Somewhere in our education was the silent assumption design appreciation is everywhere. That we can just show up to a new job, sprinkle ideas around and watch them grow. Design schools are centered on design. So are design books, design conferences and design friends. But this is a subculture. The vast majority of important design work is not done in subcultures or in design magazines. Instead, it happens in the thousands of businesses and organizations in the world whose goals and values aren’t centered on design. This becomes obvious if you look at who starts organizations and why they start them or the design quality of things made by many successful companies.
Yet somehow we’re surprised, or even offended, when we face design ignorance. The truth is the more important the work you are doing, the more ignorance of design you will face. We should see it as an opportunity for progress, rather than an annoyance to avoid. All designers should be good at explaining the basics, but we’re not.
To stop feeling lost we have to first be honest about where we are. Few organizations are going to shift to our language, unless we learn theirs first. We have to stop waiting for someone to “save design” in our organizations. We have to open our eyes to human nature and how organizations work (or don’t work). We may have to admit it’s influence that limits us, and that it’s probably not that our design talents aren’t good enough. What good is more design skill if it’s ignored? Maybe there are other skills we need to improve first? Ones that chip away at the real roadblocks we face? Accepting all this isn’t easy, but it’s healthier than choosing to stay lost, and bitter, waiting for the fantasy of a design-centric company or a design-literate world to magically appear in front of us.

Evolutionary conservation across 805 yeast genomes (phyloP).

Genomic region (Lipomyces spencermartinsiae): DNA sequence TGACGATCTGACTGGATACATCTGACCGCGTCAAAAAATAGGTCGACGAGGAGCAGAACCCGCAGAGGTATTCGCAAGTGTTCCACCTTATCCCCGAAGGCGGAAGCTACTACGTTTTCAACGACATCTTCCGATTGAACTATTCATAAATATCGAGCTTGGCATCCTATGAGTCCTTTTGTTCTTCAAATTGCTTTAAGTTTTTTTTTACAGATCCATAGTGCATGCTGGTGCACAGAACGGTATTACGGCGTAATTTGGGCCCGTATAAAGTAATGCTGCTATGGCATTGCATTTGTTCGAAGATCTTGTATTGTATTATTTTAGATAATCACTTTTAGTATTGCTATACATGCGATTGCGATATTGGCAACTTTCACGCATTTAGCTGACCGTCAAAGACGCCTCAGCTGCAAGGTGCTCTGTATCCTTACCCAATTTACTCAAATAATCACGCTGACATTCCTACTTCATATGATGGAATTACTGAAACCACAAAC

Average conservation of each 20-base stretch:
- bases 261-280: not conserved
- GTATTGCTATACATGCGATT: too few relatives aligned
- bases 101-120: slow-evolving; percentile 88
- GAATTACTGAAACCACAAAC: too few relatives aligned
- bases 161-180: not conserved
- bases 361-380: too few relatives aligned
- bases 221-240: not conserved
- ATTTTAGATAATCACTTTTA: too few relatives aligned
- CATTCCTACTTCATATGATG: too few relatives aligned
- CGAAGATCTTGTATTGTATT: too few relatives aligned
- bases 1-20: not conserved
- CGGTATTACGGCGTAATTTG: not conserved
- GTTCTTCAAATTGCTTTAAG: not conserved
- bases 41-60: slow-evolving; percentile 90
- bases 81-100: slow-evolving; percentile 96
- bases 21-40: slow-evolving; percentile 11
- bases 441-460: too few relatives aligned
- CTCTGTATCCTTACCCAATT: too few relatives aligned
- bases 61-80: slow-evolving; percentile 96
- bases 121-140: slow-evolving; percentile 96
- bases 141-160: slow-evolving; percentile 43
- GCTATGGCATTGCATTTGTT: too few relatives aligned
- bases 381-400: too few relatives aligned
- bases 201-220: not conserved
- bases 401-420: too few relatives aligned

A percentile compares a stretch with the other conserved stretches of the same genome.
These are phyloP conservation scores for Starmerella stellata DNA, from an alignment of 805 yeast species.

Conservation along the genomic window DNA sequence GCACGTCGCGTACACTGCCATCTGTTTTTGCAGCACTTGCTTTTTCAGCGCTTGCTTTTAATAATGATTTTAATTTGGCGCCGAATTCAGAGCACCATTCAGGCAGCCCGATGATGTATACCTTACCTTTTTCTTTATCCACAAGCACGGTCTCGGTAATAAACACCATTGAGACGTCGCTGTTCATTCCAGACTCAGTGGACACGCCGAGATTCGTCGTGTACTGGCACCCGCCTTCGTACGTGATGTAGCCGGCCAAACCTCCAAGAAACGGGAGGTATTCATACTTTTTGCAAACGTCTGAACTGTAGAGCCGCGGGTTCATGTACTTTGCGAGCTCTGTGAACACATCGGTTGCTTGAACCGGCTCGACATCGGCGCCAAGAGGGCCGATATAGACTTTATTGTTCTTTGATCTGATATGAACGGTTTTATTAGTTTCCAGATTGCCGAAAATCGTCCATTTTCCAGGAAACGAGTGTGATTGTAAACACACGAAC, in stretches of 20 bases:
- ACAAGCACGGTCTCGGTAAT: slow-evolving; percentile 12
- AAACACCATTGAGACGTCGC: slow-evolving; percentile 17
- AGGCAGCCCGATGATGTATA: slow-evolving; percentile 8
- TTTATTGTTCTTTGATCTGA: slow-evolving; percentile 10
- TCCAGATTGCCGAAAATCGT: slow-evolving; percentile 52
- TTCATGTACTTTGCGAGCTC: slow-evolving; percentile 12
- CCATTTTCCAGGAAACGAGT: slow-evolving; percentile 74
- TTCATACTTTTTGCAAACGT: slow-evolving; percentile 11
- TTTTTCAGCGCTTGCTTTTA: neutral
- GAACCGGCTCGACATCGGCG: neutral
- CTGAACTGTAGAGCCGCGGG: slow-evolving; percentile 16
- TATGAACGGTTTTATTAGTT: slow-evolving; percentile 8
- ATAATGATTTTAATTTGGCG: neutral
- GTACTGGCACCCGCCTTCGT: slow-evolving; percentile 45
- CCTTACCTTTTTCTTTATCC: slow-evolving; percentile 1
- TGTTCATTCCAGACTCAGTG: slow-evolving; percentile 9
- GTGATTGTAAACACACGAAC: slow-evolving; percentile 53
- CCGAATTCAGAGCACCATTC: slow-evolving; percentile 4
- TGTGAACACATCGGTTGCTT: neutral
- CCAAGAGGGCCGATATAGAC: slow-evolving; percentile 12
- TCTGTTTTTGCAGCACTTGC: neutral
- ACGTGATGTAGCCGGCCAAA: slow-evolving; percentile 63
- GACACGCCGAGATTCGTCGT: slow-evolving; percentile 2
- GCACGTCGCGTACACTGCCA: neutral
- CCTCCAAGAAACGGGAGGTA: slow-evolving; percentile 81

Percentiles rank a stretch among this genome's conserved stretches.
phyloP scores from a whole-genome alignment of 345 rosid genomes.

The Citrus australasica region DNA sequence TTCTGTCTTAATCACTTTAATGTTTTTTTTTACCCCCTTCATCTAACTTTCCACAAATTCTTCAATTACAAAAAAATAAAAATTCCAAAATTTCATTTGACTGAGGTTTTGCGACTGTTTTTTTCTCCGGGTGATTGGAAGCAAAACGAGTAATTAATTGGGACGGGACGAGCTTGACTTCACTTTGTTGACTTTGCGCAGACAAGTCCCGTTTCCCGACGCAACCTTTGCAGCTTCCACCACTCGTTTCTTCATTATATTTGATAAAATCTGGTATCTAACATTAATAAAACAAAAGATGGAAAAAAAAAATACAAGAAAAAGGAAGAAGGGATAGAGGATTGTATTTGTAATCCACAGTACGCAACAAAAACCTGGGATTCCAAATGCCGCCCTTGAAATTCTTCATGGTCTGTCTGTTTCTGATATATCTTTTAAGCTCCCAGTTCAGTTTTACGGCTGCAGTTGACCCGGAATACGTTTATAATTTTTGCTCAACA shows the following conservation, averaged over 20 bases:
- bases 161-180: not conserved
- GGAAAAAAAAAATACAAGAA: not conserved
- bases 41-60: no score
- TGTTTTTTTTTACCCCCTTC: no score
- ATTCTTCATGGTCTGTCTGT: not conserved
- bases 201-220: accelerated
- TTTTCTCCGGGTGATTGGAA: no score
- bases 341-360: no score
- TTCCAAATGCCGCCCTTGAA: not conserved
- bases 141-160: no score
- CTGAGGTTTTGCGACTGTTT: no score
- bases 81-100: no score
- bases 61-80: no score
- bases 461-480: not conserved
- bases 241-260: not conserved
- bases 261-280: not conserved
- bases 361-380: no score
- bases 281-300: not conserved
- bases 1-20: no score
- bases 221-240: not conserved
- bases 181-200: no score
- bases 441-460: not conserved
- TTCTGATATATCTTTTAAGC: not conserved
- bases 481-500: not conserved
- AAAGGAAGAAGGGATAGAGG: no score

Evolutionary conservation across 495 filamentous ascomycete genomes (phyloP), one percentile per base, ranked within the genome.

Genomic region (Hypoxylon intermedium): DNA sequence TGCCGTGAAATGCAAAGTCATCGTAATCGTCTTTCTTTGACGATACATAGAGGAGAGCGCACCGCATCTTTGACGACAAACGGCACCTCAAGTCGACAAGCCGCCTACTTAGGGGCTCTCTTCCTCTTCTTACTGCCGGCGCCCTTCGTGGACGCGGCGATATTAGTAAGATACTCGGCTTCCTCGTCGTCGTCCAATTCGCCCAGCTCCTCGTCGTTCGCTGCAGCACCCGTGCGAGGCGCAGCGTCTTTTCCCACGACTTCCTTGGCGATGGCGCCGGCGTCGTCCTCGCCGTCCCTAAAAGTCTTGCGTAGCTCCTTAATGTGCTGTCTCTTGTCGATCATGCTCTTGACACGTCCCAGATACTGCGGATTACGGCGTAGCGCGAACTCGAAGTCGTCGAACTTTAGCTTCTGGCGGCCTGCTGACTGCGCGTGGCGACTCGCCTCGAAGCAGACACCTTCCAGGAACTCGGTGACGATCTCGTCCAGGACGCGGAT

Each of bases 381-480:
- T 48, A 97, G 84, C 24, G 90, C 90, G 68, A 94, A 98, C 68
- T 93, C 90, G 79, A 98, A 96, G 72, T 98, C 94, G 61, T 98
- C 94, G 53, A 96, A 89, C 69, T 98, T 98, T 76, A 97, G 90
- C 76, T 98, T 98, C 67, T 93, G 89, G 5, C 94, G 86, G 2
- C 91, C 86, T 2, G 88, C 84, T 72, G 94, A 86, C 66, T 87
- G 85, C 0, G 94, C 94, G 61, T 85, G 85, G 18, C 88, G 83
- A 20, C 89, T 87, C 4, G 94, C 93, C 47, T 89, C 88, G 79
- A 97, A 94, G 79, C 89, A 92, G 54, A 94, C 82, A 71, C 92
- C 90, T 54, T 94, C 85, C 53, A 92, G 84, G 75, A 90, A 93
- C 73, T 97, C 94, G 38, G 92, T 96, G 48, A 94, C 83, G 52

We forget that every place we read about where designers have the level of respect we desire was shaped by a design pioneer who led the way. Who are the real design heroes? It’s probably not keynote speakers or design luminaries who make us feel good and preach to the choir. Instead it’s leaders who get less public attention who persuade, teach and gain the influence required to set up their design teams to succeed. If the workplaces we find ourselves in leave much to be desired, it simply means there is more pioneering to be done. Who is going to do it?
I’m doing all I can to help designers find their way. I believe you should have great faith in design. I wrote a book that teaches everyone how to appreciate the important work designers do, which does much of the work of explaining good design to your coworkers for you. If you feel lost or want to help with this mission, get in touch.